Moderator: Hiba Akbar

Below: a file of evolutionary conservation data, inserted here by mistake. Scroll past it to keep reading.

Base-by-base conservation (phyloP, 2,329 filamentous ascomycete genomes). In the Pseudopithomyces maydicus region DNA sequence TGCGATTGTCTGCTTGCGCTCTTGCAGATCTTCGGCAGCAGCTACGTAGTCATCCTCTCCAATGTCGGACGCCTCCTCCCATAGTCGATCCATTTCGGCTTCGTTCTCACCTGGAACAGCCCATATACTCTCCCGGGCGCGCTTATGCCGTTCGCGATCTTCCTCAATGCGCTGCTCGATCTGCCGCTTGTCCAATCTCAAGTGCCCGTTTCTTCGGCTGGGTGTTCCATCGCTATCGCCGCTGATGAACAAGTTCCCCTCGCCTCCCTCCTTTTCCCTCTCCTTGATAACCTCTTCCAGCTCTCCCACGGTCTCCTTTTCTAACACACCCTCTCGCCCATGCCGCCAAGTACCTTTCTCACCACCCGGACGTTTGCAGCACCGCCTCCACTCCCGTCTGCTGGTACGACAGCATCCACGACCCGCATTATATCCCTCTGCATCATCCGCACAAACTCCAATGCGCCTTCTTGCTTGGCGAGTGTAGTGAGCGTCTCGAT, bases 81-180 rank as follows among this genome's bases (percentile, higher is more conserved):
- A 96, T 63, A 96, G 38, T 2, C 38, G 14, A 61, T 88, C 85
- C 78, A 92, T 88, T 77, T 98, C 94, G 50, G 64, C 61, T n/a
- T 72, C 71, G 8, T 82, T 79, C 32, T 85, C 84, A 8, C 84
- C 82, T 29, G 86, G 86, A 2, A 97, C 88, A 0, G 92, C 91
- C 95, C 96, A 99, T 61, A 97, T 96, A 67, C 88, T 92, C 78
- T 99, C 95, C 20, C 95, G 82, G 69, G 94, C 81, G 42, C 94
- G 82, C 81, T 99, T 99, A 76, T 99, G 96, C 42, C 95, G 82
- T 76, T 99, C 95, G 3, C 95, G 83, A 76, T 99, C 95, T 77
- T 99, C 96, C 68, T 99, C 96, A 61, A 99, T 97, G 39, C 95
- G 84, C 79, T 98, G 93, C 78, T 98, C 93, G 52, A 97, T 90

Abstract: Despite a spate of gender friendly inheritance reforms, there has not been a significant improvement in the inter-gender gap in land rights. Feminist theory proports that such reforms are ineffective due to micro and macro factors which reduce women’s bargaining power within the household which conventional bargaining models do not account for due to the context- specific and qualitative nature of most of these factors. This paper outlines an expanded version of the household bargaining model which encapsulates the many layers of pre-existing social relationships and institutions which influence women’s bargaining power specifically within the context of landed families. This framework is then used to analyze the case of women’s land rights in Punjab (Pakistan) through a comparison of the three administrative regions of the province (North, South and Central) which have differing patterns of social relationships due to their specific historical experience with land rights. The findings indicate that access to land does not always equate control over land for women. The results also show that high literacy of individuals and households, creation of new political and economic networks and women’s strong historical role within the household and family can improve women’s bargaining power which ultimately translates into greater access and/or control of land rights.